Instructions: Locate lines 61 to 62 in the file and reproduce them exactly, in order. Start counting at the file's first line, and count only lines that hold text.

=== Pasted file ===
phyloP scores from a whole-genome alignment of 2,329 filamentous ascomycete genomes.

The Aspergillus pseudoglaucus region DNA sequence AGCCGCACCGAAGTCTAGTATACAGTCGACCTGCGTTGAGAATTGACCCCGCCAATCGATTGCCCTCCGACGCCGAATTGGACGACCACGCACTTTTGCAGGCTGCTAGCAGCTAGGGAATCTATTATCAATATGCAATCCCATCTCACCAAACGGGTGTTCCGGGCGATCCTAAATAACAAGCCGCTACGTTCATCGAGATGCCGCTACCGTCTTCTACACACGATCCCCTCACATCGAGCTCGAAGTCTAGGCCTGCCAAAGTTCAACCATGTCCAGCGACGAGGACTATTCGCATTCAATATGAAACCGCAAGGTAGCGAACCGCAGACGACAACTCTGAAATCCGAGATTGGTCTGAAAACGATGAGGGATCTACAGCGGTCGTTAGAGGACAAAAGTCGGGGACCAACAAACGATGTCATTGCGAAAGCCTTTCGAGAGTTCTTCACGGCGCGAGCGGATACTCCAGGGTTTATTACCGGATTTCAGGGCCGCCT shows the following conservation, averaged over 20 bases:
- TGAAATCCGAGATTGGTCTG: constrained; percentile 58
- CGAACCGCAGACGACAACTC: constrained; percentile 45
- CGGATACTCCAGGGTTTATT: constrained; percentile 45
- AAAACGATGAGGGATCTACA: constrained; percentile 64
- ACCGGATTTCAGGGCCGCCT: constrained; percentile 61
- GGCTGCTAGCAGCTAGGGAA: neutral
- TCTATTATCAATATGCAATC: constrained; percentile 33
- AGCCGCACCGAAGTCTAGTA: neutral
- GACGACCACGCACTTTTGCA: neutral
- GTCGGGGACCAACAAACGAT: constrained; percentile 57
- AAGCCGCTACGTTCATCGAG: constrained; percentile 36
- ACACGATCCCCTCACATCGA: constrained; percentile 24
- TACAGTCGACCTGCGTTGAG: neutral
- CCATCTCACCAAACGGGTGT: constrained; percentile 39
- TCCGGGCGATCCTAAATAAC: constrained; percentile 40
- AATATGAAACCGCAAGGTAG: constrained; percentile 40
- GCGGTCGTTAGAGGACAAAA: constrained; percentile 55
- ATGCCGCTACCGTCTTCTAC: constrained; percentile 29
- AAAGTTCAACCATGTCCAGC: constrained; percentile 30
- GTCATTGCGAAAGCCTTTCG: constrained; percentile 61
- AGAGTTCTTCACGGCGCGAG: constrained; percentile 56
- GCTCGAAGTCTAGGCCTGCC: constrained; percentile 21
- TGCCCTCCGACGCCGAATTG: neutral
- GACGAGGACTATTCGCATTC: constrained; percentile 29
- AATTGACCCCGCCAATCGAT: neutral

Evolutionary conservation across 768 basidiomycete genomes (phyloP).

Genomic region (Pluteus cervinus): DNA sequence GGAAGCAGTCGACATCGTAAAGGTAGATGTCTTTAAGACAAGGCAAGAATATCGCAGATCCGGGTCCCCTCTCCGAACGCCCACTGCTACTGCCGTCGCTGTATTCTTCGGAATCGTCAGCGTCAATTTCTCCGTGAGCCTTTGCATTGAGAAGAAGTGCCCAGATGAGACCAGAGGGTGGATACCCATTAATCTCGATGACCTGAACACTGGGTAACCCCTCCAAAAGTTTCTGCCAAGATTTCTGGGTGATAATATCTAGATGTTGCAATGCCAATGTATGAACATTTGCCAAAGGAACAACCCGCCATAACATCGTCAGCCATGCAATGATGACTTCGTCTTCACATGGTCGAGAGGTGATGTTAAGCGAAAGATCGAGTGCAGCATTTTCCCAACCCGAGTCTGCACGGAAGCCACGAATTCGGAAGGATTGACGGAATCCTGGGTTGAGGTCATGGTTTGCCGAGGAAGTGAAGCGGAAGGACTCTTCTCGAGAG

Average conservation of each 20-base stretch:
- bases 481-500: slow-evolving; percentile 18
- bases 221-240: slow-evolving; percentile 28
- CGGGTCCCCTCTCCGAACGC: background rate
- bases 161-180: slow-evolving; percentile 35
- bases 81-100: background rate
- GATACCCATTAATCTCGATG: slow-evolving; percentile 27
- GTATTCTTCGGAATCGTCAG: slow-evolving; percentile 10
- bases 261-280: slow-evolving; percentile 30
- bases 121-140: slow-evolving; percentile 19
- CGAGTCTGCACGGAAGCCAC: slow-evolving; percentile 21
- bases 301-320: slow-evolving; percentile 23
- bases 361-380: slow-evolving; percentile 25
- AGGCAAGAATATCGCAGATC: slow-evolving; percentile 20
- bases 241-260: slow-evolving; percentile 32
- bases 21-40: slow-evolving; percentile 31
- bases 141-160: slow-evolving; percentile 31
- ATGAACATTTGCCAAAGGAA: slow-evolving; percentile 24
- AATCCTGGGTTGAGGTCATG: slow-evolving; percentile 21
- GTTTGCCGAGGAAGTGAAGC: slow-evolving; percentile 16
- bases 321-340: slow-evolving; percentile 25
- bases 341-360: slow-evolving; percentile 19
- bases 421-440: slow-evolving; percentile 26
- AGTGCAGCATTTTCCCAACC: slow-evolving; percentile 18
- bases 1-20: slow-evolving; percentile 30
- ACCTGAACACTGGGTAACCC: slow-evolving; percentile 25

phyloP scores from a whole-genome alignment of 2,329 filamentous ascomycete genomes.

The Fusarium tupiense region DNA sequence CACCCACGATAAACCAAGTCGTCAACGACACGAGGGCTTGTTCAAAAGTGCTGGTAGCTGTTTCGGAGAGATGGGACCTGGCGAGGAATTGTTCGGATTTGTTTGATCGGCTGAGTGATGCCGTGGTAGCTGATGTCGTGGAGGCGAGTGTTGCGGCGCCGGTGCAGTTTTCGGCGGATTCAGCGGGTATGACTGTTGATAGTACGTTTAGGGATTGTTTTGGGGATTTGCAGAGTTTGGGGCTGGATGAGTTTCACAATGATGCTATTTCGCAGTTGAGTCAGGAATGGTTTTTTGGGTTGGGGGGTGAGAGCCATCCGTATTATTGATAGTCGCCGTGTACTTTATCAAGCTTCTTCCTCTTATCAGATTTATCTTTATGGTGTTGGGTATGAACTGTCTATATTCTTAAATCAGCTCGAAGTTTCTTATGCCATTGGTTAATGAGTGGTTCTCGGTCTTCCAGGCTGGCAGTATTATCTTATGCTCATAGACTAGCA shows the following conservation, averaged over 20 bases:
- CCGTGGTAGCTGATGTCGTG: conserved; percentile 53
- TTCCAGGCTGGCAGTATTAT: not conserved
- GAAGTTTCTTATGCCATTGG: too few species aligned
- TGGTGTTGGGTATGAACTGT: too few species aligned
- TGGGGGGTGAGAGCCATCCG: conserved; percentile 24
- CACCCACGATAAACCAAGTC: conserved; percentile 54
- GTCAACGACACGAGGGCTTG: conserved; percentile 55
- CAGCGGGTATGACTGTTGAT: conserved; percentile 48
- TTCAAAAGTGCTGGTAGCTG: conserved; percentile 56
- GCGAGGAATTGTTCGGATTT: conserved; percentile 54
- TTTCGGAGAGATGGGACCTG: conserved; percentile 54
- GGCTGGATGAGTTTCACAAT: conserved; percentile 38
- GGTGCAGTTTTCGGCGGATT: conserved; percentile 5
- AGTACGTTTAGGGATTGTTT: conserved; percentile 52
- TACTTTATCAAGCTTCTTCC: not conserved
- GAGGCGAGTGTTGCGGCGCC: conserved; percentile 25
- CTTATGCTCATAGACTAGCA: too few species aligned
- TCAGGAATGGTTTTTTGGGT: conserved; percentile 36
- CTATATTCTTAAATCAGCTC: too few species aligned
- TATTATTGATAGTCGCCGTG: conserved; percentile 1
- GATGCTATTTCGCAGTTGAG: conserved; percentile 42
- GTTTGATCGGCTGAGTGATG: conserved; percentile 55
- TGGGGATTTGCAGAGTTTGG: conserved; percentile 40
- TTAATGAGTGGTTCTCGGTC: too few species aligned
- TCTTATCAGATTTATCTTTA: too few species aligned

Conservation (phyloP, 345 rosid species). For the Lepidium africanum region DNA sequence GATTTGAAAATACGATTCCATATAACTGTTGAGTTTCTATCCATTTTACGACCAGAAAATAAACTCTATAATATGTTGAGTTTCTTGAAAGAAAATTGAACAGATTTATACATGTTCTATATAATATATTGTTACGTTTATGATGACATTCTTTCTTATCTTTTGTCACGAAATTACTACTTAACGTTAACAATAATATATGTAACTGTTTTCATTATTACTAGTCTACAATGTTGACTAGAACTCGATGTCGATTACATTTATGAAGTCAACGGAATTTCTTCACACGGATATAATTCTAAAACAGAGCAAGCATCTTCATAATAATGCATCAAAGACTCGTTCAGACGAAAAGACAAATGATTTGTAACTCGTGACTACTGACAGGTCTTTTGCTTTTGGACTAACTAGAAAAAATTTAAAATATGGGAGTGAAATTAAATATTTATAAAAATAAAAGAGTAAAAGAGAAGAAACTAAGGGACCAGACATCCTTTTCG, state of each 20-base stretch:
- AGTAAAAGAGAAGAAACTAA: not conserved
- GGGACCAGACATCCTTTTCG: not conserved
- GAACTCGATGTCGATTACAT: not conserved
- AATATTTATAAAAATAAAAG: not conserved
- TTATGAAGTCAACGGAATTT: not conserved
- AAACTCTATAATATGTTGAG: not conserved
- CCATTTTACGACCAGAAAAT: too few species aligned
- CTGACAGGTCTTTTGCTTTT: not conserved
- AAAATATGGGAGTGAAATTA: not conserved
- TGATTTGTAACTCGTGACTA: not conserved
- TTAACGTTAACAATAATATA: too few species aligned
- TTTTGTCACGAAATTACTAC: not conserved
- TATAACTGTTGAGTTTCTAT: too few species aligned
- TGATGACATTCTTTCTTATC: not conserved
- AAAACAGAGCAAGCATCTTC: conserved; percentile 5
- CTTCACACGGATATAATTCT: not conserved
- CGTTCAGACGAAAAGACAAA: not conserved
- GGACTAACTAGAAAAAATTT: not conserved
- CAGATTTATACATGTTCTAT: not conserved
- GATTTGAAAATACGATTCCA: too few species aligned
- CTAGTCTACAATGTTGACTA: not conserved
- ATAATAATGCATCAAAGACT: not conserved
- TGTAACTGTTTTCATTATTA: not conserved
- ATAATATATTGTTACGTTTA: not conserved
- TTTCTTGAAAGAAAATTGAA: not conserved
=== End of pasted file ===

- TGGTGTTGGGTATGAACTGT: too few species aligned
- TGGGGGGTGAGAGCCATCCG: conserved; percentile 24